Philly port official: Cowboys knew of other failed canopies built by Summit

DALLAS -- The Dallas Cowboys knew when they hired Summit Structures LLC to build their now-ruined practice facility that a similar fabric structure built by the company for the Philadelphia Regional Port Authority had collapsed in a storm, according to a port official.

Greg Iannarelli, the port authority's chief counsel, said he was contacted by Cowboys official Bruce Mays not long after a warehouse built by Summit for the port collapsed during a snowstorm in February 2003. Iannarelli said the Cowboys were considering using Summit and were concerned.

"My recollection is they wanted to know what happened, and we weren't sure at the time," he told The Associated Press.

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Summit, based in Allentown, Pa., received permission from the City of Irving to begin construction on the Cowboys' facility in July 2003. The 88,000-square-foot building fell in high winds last month, leaving a scouting assistant paralyzed from the waist down and injuring 11 others less severely.

Iannarelli said he had several other conversations with Mays, the Cowboys' director of football operations, over the next three years. He said he also sent Mays a copy of a Philadelphia judge's decision in December 2006 stating that the warehouse's collapse was due to design flaws.

"We spoke about our position, what we believed was the cause of the collapse," Iannarelli said.

Iannarelli confirmed the conversations after the port authority provided the AP with a page from his phone-message log showing he was contacted by Mays on Sept. 25, 2006. The document was turned over to the AP in response to a request for information under Pennsylvania's Right to Know law.

Cowboys spokesman Rich Dalrymple said the team would have no comment. Mays declined to discuss the conversations.

"If my name's on a (message slip) there, it means I must have talked to (the port), but I can't make any comment," he said.

The 102,000-square-foot warehouse at the Philadelphia port collapsed less than two months after it opened. The building was unoccupied when it fell.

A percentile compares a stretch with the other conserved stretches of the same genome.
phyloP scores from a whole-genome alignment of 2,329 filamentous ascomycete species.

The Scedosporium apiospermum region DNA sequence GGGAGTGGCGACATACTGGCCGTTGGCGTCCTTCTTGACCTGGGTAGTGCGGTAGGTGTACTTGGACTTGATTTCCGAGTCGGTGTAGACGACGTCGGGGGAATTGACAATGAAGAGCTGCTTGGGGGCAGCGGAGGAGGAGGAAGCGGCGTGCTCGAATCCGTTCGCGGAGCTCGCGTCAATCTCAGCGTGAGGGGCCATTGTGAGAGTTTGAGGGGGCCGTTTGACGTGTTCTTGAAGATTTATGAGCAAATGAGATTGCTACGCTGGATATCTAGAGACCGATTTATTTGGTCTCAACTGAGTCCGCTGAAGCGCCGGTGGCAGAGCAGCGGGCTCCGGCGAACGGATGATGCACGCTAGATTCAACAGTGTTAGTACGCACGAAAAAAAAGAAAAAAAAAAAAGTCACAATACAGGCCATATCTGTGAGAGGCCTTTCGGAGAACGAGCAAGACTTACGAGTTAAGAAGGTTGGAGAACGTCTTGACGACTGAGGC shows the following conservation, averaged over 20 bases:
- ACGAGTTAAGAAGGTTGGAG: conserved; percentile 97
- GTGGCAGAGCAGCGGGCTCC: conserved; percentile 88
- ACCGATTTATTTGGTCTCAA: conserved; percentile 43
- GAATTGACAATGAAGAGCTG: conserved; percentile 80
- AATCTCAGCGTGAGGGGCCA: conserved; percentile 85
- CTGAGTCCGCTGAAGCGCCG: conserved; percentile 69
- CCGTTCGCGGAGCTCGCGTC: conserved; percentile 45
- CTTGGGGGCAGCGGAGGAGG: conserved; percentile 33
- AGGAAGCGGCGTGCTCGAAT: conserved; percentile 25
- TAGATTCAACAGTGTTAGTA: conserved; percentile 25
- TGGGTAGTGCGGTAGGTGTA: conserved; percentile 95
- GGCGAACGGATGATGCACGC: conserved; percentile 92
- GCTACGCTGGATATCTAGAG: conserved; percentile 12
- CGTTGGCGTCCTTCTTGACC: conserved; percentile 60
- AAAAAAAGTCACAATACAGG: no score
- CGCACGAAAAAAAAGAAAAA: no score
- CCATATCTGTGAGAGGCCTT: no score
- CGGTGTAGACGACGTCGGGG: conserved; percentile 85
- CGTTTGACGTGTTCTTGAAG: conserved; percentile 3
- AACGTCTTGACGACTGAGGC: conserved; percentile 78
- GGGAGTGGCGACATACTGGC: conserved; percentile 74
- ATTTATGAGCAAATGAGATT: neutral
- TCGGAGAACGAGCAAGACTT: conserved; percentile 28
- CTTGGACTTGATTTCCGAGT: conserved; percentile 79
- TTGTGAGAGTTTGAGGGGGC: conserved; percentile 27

Although the incident generated little publicity, it resulted in a protracted legal battle between the port authority and Summit. It ended with Common Pleas Court Judge Allan Tereshko ruling that the structure collapsed in conditions "that would have easily been tolerated ... had the building been properly designed and constructed." The company agreed to pay the port $4.8 million to settle the lawsuit.

Another company was hired by the port to rebuild the warehouse.

The Summit engineer listed as responsible for the design of the Cowboys' facility also was in charge of overseeing the Philadelphia project, The Dallas Morning News has reported.

Iannarelli also said he learned through Mays that the Cowboys had a "roof issue." He said he referred Mays to an expert witness that the port authority used to help identify the cause of the warehouse collapse.

"I got the sense that Summit and Dallas were working cooperatively to identify the cause (of the problem) and fix it," he said.

The Cowboys replaced the roof of their facility last year, according to City of Irving records.

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The Cowboys' facility is at least the fifth fabric structure built by Summit or a related company, Cover-All Building Systems, to collapse since 2002.

A warehouse-type building in upstate New York collapsed in February 2007, and an indoor arena for horse competition in Oregon fell in January 2002, according to court records. Both collapses occurred in heavy snow.

Additionally, an aircraft shade covering made by Summit collapsed in April 2002 at the Naval air station in El Centro, Calif., according to a Navy spokesman. The spokesman declined to provide details, citing the fact that the matter is the subject of a pending complaint over payment by the general contractor.

In a 2004 deposition taken as part of the Philadelphia port case, Summit president Nathan Stobbe attributed the El Centro collapse to F-14 fighter jets being flown through the open-ended structure.

Copyright 2009 by The Associated Press

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